11. The President on June 16, 1976 proclaimed an ordinance amending MISA by extending from 12 to 24 months the time during which prisoners may be held without being informed of the charges against them and without the right to petition for release.
The above decrees and laws do not include other restrictions affecting the press, elections, and trade unions.
Despite this legal erosion of fundamental rights, the Indian Judiciary has sofar remained independent and thus remains one of the last safeguards for democracy in India today. The handling of the case against Mrs. Gandhi has been fair on several judicial levels. The handling by the Delhi High Court of the habeus corpus case brought to Mr. Kuldip Nayyar, a journalist who was arrested in July 1975. has been outstanding. (7) Yet if the Judiciary is fair, the environment of the courts raises questions of fairness. The proceedings of the courts are censored before appearing in the press. This puts, in itself, democratic freedoms in jeopardy.
7. POLITICAL PRISONERS
"Nor do I want to be known as a government leader who lacked the will to act decisively when the legacy of Mahatma Gandhi or Jawaharlal Nehru was blocked or threatened."-Mrs. Indira Gandhi. (8)
The arrests under the Emergency began early on the morning of June 26, 1975. It is extremely difficult to estimate the number of political leaders who have been detained. (The persons arrested for economic offenses are often mixed in the figures, but an attempt is made to exclude them from the figures used here.) A few estimates, with dates, are as follows:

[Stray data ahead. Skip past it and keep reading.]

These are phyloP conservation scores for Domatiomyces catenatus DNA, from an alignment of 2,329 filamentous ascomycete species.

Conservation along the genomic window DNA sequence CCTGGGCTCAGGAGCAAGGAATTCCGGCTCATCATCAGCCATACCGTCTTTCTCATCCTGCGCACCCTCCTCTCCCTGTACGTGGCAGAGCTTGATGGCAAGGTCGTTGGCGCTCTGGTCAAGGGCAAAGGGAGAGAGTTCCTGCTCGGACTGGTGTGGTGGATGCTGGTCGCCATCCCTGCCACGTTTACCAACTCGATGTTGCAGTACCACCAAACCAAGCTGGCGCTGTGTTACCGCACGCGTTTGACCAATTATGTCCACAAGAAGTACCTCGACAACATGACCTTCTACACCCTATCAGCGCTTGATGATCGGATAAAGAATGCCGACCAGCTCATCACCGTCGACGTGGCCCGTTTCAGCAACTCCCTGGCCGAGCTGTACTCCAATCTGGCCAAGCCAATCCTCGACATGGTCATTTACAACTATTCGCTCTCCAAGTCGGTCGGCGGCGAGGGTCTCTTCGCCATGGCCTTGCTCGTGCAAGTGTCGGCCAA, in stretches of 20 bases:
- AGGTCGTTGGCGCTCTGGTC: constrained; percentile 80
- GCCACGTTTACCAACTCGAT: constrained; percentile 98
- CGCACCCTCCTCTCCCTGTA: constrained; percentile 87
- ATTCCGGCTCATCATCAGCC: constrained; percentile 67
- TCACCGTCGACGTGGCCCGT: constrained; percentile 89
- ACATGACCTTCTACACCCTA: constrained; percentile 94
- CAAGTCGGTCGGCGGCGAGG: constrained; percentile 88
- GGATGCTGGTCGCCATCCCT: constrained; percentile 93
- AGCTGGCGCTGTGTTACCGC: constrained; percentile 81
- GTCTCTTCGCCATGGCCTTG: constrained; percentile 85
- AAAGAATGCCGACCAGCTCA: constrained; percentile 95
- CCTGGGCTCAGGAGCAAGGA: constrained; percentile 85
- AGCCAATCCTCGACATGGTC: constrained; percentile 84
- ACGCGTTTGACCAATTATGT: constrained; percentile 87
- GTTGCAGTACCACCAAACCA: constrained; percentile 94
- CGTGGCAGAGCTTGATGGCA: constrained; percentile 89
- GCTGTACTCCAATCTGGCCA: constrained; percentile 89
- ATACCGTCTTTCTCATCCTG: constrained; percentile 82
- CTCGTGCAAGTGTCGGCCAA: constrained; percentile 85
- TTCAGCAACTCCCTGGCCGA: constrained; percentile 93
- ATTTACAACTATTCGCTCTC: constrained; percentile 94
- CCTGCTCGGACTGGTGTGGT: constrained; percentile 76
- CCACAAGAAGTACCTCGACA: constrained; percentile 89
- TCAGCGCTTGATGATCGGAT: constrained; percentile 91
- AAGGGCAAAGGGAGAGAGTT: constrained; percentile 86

August 15-17,483 persons, according to figures collected by Amnesty International from data released by state governments. August 23-"less than 10,000," as given by Minister of Information V. C. Shukla. December "Estimates of those detained under the MISA indicate that the total number may have reached 60,000 to 75,000. Opposition leaders haveclaimed over 200,000 have been arrested." The Review of the International Commission of Jurists. (9)
January-"The police obliged (responding to the two-month Satyagraha) and some 80,000 people were taken in: 15,000 in Karnataka, 9,000 in Kerala,.
8,000 each in Bihar and Uttar Pradesh, 5,000 in Delhi. Together they brought the total number of political prisoners now held in India to an estimated 140,000."-The Economist, London. (10)
February 1-Hundreds but "much less than 500" arrested in Tamil Nadu. February 4-Erasmo de Sequeira, M.P., estimated in Parliament that 100,000 political prisoners which the New York Times bureau in India said "was more than twice as high as estimates from independent sources" in New Delhi. February "The most reliable Opposition estimates, however, place the figure (of arrests) at around 100,000, whom 80,000 are said to remain in custody."Newsweek. (11)
March 13-Over 100 arrested in Gujarat.
April 26 "The most reliable estimates of the number now in jail vary between 30,000 and 75,000, although some Opposition figures charge that the number is as high as 150,000."-William Borders, The New York Times.
In this period, some persons-the total is unknown-have been released, either on parole or completely. Others are constantly being arrested. The number of persons arrested for political reasons since June 26, 1975 throughout India can conservatively be put as upwards of 50,000. Indeed, one occasionally hears the figure approaching 200,000 individuals.